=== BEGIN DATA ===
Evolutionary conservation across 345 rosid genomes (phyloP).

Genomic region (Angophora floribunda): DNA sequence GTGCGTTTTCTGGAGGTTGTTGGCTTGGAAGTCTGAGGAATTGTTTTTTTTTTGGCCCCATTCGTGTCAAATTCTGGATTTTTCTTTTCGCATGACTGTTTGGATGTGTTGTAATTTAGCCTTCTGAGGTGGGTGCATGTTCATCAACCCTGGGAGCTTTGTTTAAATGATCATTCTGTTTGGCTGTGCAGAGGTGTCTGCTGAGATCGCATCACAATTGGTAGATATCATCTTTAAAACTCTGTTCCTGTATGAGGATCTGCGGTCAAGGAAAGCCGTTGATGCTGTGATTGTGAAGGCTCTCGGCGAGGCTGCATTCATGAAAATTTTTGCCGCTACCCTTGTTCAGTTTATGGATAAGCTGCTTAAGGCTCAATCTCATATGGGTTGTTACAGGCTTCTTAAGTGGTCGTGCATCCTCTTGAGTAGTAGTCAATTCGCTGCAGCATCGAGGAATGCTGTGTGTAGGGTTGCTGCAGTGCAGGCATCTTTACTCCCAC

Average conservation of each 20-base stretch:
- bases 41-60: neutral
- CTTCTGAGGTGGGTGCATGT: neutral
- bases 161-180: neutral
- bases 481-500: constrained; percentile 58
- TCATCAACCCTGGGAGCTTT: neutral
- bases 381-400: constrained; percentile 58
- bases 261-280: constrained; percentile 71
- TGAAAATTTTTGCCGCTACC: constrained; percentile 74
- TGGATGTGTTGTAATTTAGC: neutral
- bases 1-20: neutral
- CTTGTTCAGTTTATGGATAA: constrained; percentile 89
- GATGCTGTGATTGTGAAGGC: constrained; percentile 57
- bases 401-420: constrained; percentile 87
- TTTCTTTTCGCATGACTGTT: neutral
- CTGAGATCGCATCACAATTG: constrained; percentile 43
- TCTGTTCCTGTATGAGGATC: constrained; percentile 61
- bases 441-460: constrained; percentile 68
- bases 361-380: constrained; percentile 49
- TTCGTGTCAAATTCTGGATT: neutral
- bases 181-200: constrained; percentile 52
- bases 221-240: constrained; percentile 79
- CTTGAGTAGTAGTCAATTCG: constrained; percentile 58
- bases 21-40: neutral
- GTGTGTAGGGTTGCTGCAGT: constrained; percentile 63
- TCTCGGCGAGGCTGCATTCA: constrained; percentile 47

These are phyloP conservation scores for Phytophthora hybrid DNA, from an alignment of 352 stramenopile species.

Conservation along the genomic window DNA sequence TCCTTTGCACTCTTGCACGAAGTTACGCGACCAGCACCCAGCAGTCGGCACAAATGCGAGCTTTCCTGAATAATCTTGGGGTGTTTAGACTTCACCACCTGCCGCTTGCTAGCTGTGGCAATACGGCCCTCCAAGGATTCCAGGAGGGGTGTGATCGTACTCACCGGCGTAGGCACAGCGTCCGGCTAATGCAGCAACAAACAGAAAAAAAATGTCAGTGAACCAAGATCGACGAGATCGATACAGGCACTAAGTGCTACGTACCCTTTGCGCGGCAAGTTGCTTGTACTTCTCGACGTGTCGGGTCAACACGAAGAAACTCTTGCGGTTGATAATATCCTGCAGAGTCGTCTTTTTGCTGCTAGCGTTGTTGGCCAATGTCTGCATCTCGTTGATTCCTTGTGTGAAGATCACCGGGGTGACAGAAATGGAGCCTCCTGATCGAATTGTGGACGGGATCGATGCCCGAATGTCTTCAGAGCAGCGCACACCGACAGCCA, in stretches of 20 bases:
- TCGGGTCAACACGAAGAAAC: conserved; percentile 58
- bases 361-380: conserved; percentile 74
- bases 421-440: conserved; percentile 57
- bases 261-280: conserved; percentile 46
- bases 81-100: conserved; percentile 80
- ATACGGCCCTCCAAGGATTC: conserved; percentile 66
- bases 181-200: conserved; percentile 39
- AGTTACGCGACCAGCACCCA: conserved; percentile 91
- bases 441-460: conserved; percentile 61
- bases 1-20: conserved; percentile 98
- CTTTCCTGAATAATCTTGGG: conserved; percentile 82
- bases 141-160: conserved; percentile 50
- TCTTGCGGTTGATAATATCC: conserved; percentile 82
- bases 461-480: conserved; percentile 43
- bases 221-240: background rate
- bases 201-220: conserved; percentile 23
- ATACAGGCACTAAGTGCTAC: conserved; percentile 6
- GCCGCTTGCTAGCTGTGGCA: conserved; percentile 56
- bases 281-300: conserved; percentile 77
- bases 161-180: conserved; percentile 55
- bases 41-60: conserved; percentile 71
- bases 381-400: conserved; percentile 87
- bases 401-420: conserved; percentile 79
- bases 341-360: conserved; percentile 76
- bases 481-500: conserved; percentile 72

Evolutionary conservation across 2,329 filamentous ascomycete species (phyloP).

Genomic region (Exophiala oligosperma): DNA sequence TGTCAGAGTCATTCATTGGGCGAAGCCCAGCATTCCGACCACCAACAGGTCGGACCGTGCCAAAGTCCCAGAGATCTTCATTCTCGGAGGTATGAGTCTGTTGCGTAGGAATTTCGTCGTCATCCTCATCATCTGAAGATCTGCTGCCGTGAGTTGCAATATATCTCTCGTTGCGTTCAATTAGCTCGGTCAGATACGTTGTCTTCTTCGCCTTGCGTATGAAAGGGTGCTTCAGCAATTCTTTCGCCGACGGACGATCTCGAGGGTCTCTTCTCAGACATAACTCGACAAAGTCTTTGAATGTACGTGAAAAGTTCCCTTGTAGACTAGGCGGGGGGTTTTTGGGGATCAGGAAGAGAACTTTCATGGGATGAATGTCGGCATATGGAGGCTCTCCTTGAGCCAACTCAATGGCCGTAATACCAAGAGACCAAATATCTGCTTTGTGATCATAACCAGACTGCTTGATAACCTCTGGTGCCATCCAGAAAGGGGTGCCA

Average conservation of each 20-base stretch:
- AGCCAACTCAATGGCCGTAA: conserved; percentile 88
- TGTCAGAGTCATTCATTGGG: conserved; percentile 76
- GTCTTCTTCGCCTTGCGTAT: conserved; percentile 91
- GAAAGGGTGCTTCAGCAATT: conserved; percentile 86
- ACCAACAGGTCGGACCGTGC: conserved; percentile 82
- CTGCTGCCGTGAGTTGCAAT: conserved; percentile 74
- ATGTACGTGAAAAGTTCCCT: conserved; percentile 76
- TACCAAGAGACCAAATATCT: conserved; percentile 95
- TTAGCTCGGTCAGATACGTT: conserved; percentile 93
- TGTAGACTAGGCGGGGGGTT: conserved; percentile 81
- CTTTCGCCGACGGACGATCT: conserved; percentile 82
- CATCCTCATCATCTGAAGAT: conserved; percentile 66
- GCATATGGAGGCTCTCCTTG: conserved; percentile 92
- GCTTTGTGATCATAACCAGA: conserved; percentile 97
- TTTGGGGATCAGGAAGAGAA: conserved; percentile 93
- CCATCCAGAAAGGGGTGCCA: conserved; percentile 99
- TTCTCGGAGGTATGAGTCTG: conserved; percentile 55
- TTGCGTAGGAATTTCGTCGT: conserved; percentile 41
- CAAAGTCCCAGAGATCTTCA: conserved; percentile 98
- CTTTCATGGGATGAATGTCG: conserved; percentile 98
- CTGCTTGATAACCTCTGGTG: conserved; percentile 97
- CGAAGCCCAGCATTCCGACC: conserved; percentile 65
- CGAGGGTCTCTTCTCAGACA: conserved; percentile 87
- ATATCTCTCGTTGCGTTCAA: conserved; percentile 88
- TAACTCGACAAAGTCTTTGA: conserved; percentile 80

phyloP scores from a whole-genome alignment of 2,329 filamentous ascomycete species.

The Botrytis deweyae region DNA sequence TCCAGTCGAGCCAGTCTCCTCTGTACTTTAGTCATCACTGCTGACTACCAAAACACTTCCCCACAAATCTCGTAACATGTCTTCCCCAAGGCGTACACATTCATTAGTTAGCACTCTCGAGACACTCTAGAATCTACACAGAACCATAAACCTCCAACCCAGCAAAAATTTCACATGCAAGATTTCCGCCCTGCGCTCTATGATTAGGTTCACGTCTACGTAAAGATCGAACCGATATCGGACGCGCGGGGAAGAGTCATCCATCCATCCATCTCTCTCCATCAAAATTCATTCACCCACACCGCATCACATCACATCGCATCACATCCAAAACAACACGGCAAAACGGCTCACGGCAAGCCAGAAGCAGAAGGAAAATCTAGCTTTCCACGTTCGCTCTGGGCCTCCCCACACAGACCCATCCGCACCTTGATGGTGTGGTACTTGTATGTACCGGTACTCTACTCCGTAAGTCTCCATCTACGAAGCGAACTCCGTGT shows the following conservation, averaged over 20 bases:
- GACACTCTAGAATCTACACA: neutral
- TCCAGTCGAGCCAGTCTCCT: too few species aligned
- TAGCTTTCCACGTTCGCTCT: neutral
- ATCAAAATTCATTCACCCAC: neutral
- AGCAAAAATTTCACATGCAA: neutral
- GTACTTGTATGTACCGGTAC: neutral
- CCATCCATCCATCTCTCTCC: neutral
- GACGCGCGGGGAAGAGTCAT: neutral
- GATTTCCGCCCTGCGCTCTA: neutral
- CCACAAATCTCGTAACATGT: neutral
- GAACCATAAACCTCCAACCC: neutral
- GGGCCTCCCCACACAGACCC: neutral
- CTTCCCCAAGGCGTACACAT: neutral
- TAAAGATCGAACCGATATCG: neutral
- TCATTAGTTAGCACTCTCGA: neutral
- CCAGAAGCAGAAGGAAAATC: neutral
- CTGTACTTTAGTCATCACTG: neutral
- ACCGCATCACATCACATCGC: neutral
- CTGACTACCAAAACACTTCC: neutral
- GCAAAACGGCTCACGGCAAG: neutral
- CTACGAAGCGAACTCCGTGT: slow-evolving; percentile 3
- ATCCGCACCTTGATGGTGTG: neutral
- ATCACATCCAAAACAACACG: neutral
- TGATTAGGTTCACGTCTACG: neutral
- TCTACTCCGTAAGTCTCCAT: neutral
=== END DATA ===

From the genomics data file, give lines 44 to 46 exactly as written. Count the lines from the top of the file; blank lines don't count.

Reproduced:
- bases 461-480: conserved; percentile 43
- bases 221-240: background rate
- bases 201-220: conserved; percentile 23